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Views And Reviews: Symphonic Metamorphoses on Themes of Carl Maria von Weber

...The story of the Metamorphoses began in 1934, when Hindemith had fallen foul of the National Socialist régime for his “cultural Bolshevism”. For speaking out against Totalitarianism through his opera Mathis der Maler, he had been denounced by Goebbels as an “atonal noise-maker”...

Paul Serotsky introduces us to one of Hindemith’s greatest works.

To read many more of Paul’s invitations to enjoy the greatest music ever written please click on

Have you ever been duped by “received wisdom” – something that “everybody” knows, but which turns out to be poorly acquainted with the truth? For instance we’ve all been told, at some time, that “Brahms is stodgy”. During my youth, I similarly “thought” that Hindemith was irredeemably dense and dull. Then, one day, my innocent ears stumbled across some stunningly brilliant music on the radio. Having already been stirred, I was shaken to find that it was Hindemith’s “Symphonic Metamorphoses on Themes of Carl Maria von Weber”. Of course, I knew of the work, but on its own that hefty title had unfortunately reinforced my “received” opinion.

The story of the Metamorphoses began in 1934, when Hindemith had fallen foul of the National Socialist régime for his “cultural Bolshevism”. For speaking out against Totalitarianism through his opera Mathis der Maler, he had been denounced by Goebbels as an “atonal noise-maker”. In 1938, as a parting shot before fleeing to Switzerland, Hindemith collaborated with the choreographer Léonide Massine on a ballet, “Nobilissima Visione”, based on the subject of Saint Francis of Assisi.

In 1940, Hindemith moved to the USA, where he was again approached by Massine, with an idea for another ballet, based on orchestrations of Weber piano pieces. However, Hindemith’s draft was far too complicated for Massine’s purpose, the project came to naught, and Hindemith was left with music on his hands. Possibly prompted by Weber’s classically tonal idiom, and certainly by the virtuoso American orchestral style, he re-worked it into the present orchestral “showpiece”.

These are, though, more than mere dressings-up in dazzling orchestral garb. Hindemith did a characteristically thorough job. He re-composed entire movements, expanding the forms, modifying the melodies, spicing the harmonies, working wonders with trills, and running riot with the rhythms. Ideally, any performance should be prefaced by the Weber originals but, as three of them are piano duets, this tends to be a non-starter! The other is orchestral and, at a mere four minutes long, it could reasonably form a prelude at once instructive and entertaining*. Anyway, should you fancy chasing them up yourself later, I’ve noted the Weber sources:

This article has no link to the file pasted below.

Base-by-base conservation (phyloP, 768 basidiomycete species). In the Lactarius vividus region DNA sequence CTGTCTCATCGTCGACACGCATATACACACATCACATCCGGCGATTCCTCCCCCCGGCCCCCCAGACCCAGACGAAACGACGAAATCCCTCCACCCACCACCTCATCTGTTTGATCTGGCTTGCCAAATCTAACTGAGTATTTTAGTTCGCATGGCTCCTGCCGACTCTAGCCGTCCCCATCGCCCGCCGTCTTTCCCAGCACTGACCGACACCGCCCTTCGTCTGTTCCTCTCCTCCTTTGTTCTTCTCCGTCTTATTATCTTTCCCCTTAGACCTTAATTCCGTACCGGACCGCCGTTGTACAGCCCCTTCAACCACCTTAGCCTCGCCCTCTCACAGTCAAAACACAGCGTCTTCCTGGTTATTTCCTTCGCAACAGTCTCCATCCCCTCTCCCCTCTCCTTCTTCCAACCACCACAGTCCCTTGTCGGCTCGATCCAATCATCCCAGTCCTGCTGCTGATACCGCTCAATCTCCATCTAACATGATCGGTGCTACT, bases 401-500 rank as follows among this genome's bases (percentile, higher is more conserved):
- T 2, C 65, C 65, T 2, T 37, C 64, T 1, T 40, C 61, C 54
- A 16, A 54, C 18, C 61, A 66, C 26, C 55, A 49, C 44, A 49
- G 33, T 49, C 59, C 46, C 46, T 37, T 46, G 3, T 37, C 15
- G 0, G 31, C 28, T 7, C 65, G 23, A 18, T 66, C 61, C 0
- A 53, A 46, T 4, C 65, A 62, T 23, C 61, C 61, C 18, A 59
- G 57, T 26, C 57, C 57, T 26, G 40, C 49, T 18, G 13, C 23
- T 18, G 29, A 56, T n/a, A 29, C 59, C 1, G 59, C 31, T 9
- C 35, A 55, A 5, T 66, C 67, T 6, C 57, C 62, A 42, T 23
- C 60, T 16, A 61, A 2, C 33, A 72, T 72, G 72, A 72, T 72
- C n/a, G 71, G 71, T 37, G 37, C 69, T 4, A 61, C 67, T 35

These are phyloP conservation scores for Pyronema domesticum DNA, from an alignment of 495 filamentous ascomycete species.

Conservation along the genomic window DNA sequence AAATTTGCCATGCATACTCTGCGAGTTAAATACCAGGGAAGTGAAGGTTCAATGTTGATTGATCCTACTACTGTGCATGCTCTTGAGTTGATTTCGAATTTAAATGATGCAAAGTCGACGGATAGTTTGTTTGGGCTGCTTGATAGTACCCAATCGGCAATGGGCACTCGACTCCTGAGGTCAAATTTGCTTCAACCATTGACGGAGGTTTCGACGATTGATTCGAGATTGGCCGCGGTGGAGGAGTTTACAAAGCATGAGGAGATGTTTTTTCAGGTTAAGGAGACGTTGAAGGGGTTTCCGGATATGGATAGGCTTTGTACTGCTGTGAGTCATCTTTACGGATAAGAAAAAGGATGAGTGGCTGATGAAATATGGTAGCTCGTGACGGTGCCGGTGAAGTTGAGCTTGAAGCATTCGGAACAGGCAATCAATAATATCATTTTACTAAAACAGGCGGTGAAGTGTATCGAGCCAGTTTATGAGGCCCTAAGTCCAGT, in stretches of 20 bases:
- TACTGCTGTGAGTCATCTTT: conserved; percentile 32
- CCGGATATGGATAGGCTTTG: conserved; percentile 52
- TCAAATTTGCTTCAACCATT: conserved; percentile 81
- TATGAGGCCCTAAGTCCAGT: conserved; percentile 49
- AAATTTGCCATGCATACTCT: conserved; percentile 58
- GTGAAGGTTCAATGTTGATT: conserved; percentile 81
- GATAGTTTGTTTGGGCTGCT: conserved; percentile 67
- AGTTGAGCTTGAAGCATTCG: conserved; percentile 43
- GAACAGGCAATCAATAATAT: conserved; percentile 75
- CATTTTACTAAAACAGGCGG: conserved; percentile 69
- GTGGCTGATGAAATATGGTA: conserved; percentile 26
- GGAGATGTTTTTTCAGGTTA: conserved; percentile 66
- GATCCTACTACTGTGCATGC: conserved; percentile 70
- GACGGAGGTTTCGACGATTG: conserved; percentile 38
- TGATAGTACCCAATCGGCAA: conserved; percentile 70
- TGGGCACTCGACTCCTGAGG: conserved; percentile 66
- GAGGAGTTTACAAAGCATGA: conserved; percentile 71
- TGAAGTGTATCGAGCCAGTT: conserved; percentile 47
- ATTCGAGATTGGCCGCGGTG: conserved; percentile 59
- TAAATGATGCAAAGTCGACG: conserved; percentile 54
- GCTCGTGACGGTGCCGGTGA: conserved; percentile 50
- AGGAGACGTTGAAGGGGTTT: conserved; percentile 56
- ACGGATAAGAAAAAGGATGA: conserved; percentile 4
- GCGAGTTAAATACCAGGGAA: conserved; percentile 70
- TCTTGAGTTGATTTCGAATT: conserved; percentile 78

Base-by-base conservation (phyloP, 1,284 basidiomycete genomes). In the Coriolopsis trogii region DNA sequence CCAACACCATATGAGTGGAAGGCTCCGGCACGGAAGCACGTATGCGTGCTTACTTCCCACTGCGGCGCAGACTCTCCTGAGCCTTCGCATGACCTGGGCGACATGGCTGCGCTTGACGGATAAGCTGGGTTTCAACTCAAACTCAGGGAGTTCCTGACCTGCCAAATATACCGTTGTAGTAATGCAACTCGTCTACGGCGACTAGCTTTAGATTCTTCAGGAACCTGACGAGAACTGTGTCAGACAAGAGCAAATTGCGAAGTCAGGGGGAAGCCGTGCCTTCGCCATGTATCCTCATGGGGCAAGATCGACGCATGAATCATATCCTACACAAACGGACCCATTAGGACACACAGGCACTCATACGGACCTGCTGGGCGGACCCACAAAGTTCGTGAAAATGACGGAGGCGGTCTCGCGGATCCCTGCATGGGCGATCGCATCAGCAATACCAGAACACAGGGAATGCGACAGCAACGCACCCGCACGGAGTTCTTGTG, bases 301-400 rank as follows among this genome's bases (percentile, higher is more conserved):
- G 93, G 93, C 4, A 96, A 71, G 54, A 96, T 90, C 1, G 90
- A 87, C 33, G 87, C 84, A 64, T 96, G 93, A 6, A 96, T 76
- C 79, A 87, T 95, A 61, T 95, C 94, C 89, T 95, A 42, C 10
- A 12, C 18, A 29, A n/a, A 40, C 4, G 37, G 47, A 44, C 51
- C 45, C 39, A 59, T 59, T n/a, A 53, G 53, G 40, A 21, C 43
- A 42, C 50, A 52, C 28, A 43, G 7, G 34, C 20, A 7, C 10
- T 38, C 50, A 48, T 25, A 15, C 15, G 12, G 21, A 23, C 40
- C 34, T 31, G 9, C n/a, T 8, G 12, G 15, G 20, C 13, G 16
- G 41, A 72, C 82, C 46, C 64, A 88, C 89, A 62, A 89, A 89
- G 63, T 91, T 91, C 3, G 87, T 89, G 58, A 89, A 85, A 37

1. Allegro [Piano Duet, op. 60 no. 4]. Fired by shrill trills, a cauldron of counterpoint quickly begins to bubble. This would surely signal the academic “toil and trouble” implicit in the work’s title, were it not for the music’s extraordinary textures and prevalent mood. Setting the scene with a rollicking rhythmic figure and shaking a psychedelic kaleidoscope, Hindemith bestows a delicious air of inebriate festivity.

The movement is over half-way through before it settles onto anything sounding even remotely attributable to Weber. The seeming source of all the shenanigans, this nice, polite oboe tune is soon sucked into the party, with the re-emergent opening tune sounding – rather appropriately – as though played on blown beer-bottles!

2. Scherzo: Moderato – Lebhaft [Overture to “Turandot”]. Weber’s simple march*, starting on drum and flute, straightforwardly alternates soft and loud. Whilst retaining the introductory flute, Hindemith replaces the drum by ethereal orchestral expectancy, “chromaticises” Weber’s overtly pentatonic tune, and creates a succession of three astonishing crescendi.

Firstly, exotic percussion ignite a sort of “Boléro on LSD”: the tune marches around the orchestra, haloed by hosts of tingling trills. Secondly, the brass tweak the tune in two opposing ways, giving it a decidedly transatlantic, jazzy kink whilst invoking that most academic of forms, the fugue! The woodwind’s “take” is supplanted by the exotic percussion, inviting a summarial crescendo to an explosive climax that leaves the exotic percussion to weave a weird farewell.

3. Andantino [Piano Duet, op. 10 no. 2] – A disarming, classically contoured, and deceptively simple moment of repose. Four times, a gentle refrain passes between clarinet and bassoon, its mood mellowed by congenial string cadences – and spiced by trills. Germinating on horn and clarinet, violins bring it to full bloom, from whence cellos lead off a trio section, stately yet sinuous and also flowering briefly – prompting a solo flute to emulate a loquacious songbird all the way through the main section’s reprise.

4. Marsch [Piano Duet, op. 60 no. 7]. Declamatory brass launch and conjoin a sturdy march, enlivened by some of those ubiquitous trills. Thrice round the loop we go, each time arriving at an expectant pivot. The third statement is abbreviated but sonically enriched, and finally the expectancy is broken – by a doleful droop on unison strings!

This neat bit of “wool-pulling” primes the charge: skittering woodwind carpet the horns-led entry of the spring-loaded counter-subject. The rest, as they say, is a right old romp. As the merry music reaches its crunching conclusion, I do have to wonder: what would Carl Maria have made of it all?

© Paul Serotsky

* Recordings of opp. 10 and 60 aren’t exactly thick on the ground, but the overture is readily – and cheaply! – available, as one of the fill-ups on a CD of Weber’s two symphonies: Naxos 8.550928


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